Counterstamped Brazilian 20 & 40 Reis

Discussion in 'World Coins' started by GeorgeM, Feb 29, 2012.

  1. GeorgeM

    GeorgeM Well-Known Member

    I recently purchased a group of Brazilian counterstamped coins. I've always wanted to have some 'official' counterstamps, and the price for these seemed reasonable.

    But, I'll be the first to admit that I know almost nothing about 18th/19th century Brazilian coppers. Where is the best place to start attributing these? And what should I be on the lookout for (as I plan to only keep a few and then sell the others at my local coin club)?

    coins - counterstamped.jpg
     
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  3. GreatWalrus

    GreatWalrus WHEREZ MAH BUKKIT

    Well in some cases, the older the host date, the more valuable it is. But there isn't really anything in particular to look for I don't think. It would require a world coin value guide to look at each individually.
     
  4. GeorgeM

    GeorgeM Well-Known Member

    I'm a bit unclear on the history behind these - was there a currency devaluation in the 19th century that led to rampant counterstamping? Did the treasury just decree that all of the old coins were no longer legal tender and gradually reissue them after stamping a new value?

    All of the coppers in the lot I purchased are pretty large pieces. I presume they had a purchase power somewhere around a US large cent or maybe a British 2 pence. The coins stamped 20 reis (presumably old 40 reis coins?) are just slightly smaller than a US silver dollar (35 or 36mm) and the coins stamped 40 reis (presumably old 80 reis coins?) are slightly larger (39 or maybe 40mm). I am having trouble identifying the host coins...

    I also found an older thread that talks about these, but doesn't have much info to satisfy my curiosity:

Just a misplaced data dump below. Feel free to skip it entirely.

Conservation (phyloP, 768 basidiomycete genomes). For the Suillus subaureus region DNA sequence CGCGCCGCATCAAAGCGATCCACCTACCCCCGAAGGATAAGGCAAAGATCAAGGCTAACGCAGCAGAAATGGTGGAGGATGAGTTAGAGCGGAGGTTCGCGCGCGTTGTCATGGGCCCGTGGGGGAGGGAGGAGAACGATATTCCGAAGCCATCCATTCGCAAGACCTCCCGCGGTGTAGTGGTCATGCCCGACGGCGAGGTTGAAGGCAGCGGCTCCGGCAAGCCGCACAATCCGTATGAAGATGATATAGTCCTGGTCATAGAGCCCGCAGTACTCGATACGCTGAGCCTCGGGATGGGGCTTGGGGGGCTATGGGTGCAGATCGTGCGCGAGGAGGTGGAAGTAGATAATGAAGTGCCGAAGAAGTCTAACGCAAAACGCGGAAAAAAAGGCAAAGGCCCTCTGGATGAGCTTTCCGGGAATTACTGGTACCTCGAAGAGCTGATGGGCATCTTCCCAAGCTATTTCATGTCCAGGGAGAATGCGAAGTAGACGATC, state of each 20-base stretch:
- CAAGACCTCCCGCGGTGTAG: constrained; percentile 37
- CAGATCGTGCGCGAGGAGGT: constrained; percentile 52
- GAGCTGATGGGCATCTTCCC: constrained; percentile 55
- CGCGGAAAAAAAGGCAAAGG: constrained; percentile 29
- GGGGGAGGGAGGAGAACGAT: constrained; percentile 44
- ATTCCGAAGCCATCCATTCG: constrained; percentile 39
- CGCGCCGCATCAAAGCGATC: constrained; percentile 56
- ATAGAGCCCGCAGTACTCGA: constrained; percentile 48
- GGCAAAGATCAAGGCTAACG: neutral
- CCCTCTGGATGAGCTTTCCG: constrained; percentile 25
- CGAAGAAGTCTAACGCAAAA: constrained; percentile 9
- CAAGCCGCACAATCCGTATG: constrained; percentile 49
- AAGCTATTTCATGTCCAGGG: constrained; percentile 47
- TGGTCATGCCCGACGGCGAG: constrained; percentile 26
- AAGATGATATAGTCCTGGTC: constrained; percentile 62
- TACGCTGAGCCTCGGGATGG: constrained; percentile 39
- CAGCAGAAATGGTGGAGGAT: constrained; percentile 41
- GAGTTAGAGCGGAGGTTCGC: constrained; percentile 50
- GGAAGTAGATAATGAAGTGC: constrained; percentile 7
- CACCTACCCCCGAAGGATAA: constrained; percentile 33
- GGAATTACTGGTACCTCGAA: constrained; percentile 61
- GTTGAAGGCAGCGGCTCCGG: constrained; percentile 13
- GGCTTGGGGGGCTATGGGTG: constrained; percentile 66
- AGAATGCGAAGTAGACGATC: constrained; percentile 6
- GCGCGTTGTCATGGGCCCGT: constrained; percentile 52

http://www.cointalk.com/t164567/
     
  5. GeorgeM

    GeorgeM Well-Known Member

    It seems as if the date of the host coin may have been deliberately defaced on a number of these. I wonder if that's just due to honest wear (the date isn't in a sheltered area and would be exposed to a lot of rubbage) or if it was done when the coins were counterstamped.

    Just had an interesting thought - do these types of coins automatically deserve a split grade (ie; one for the host coin, and one for the stamp)? How do NGC/PCGS/ANACS treat these?

    Anyway, I'm finding a lot of 1820's dates (with the last digit being almost impossible to make out... a couple seem to be 1827 and 1828 though). In this lot, I have 4x 40 reales and 23x 20 reales - are those numbers roughly in-line with how many of each were produced? Or, are the 40 reales a lot more common outside of my tiny sample slice?

    Looking for some opinions here... which factors would you say are most important for evaluating which of these to keep? The date of the host coin? The amount of detail still visible on the host coin? The clarity of the counterstamp? Or the tone/surface finish of the host coin (ie; buried with corrosion marks vs. smooth and chocolate brown vs. brown with some spots of whitish tarnish)?

    For example, which of these is more valuable?
    Coin A] An 1827 counterstamped 20, stamped off center with obvious wear on the stamp ridge lines, with rough surfaces and moderate detail (maybe a VG8) or
    Coin B] An unknown date counterstamped 20, stamped cleanly, very little detail of the host coin remaining (maybe G4 on a generous day) or
    Coin C] An unknown date counterstamped 20, stamped off-center and with a worn stamp, but moderate detail of the host coin remaining except for the date (maybe F12)
     
  6. GeorgeM

    GeorgeM Well-Known Member

    Edited my previous posts: looks like 20 reis coins were 'created' out of 40 reis, and 40 reis countermarked on 80 reis. So, this was about devaluing the currency by 50%...
     
  7. GeorgeM

    GeorgeM Well-Known Member

  8. GeorgeM

    GeorgeM Well-Known Member

    I was curious about why Brazil devalued the currency in 1835 and came across some very interesting history of the Empire of Brazil. First off, the Empire was created when the Portuguese King left his heir (Pedro I) in charge as regent and the boy decided to split the country off from Portugal. Then, when his father died, he left Brazil to go back to Portugal and install his daughter on the throne (I find it hard to believe that the King of Portugal didn't disinherit his son for stealing Brazil, but this is only where the story starts to get interesting).